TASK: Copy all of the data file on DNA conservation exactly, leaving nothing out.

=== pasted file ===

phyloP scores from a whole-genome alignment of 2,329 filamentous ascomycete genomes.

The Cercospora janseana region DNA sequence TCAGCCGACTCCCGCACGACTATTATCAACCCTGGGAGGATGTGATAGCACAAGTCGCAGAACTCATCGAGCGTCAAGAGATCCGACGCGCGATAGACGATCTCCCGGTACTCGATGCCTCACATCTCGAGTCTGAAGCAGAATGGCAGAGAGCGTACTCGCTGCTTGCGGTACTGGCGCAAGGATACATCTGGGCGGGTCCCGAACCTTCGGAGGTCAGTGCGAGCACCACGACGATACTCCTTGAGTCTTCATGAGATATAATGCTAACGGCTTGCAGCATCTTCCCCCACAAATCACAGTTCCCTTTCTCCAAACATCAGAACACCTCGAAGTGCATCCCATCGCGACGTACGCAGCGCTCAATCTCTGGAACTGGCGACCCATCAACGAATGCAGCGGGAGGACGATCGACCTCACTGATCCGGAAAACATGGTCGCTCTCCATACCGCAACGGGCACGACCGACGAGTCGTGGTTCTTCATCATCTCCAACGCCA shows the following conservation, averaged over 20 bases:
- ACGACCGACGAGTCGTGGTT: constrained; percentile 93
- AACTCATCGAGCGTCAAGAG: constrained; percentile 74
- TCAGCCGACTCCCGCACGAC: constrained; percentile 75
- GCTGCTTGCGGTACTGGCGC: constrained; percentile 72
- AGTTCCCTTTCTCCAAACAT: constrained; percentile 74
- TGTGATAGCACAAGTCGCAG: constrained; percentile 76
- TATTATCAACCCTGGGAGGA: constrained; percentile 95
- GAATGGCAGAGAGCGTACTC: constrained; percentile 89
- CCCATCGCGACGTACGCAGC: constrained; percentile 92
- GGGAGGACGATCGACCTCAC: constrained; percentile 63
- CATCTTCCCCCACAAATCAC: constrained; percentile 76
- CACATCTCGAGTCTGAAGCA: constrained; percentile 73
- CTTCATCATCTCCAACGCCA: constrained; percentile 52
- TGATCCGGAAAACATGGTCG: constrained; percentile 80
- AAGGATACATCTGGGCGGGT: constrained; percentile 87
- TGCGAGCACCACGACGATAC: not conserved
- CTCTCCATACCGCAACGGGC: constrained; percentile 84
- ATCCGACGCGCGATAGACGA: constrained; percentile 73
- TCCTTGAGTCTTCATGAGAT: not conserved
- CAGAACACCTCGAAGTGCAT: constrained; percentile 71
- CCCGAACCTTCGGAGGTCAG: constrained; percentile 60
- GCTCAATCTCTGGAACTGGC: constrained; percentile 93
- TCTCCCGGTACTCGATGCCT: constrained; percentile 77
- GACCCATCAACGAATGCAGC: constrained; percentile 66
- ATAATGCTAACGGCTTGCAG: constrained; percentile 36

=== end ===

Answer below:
phyloP scores from a whole-genome alignment of 2,329 filamentous ascomycete genomes.

The Cercospora janseana region DNA sequence TCAGCCGACTCCCGCACGACTATTATCAACCCTGGGAGGATGTGATAGCACAAGTCGCAGAACTCATCGAGCGTCAAGAGATCCGACGCGCGATAGACGATCTCCCGGTACTCGATGCCTCACATCTCGAGTCTGAAGCAGAATGGCAGAGAGCGTACTCGCTGCTTGCGGTACTGGCGCAAGGATACATCTGGGCGGGTCCCGAACCTTCGGAGGTCAGTGCGAGCACCACGACGATACTCCTTGAGTCTTCATGAGATATAATGCTAACGGCTTGCAGCATCTTCCCCCACAAATCACAGTTCCCTTTCTCCAAACATCAGAACACCTCGAAGTGCATCCCATCGCGACGTACGCAGCGCTCAATCTCTGGAACTGGCGACCCATCAACGAATGCAGCGGGAGGACGATCGACCTCACTGATCCGGAAAACATGGTCGCTCTCCATACCGCAACGGGCACGACCGACGAGTCGTGGTTCTTCATCATCTCCAACGCCA shows the following conservation, averaged over 20 bases:
- ACGACCGACGAGTCGTGGTT: constrained; percentile 93
- AACTCATCGAGCGTCAAGAG: constrained; percentile 74
- TCAGCCGACTCCCGCACGAC: constrained; percentile 75
- GCTGCTTGCGGTACTGGCGC: constrained; percentile 72
- AGTTCCCTTTCTCCAAACAT: constrained; percentile 74
- TGTGATAGCACAAGTCGCAG: constrained; percentile 76
- TATTATCAACCCTGGGAGGA: constrained; percentile 95
- GAATGGCAGAGAGCGTACTC: constrained; percentile 89
- CCCATCGCGACGTACGCAGC: constrained; percentile 92
- GGGAGGACGATCGACCTCAC: constrained; percentile 63
- CATCTTCCCCCACAAATCAC: constrained; percentile 76
- CACATCTCGAGTCTGAAGCA: constrained; percentile 73
- CTTCATCATCTCCAACGCCA: constrained; percentile 52
- TGATCCGGAAAACATGGTCG: constrained; percentile 80
- AAGGATACATCTGGGCGGGT: constrained; percentile 87
- TGCGAGCACCACGACGATAC: not conserved
- CTCTCCATACCGCAACGGGC: constrained; percentile 84
- ATCCGACGCGCGATAGACGA: constrained; percentile 73
- TCCTTGAGTCTTCATGAGAT: not conserved
- CAGAACACCTCGAAGTGCAT: constrained; percentile 71
- CCCGAACCTTCGGAGGTCAG: constrained; percentile 60
- GCTCAATCTCTGGAACTGGC: constrained; percentile 93
- TCTCCCGGTACTCGATGCCT: constrained; percentile 77
- GACCCATCAACGAATGCAGC: constrained; percentile 66
- ATAATGCTAACGGCTTGCAG: constrained; percentile 36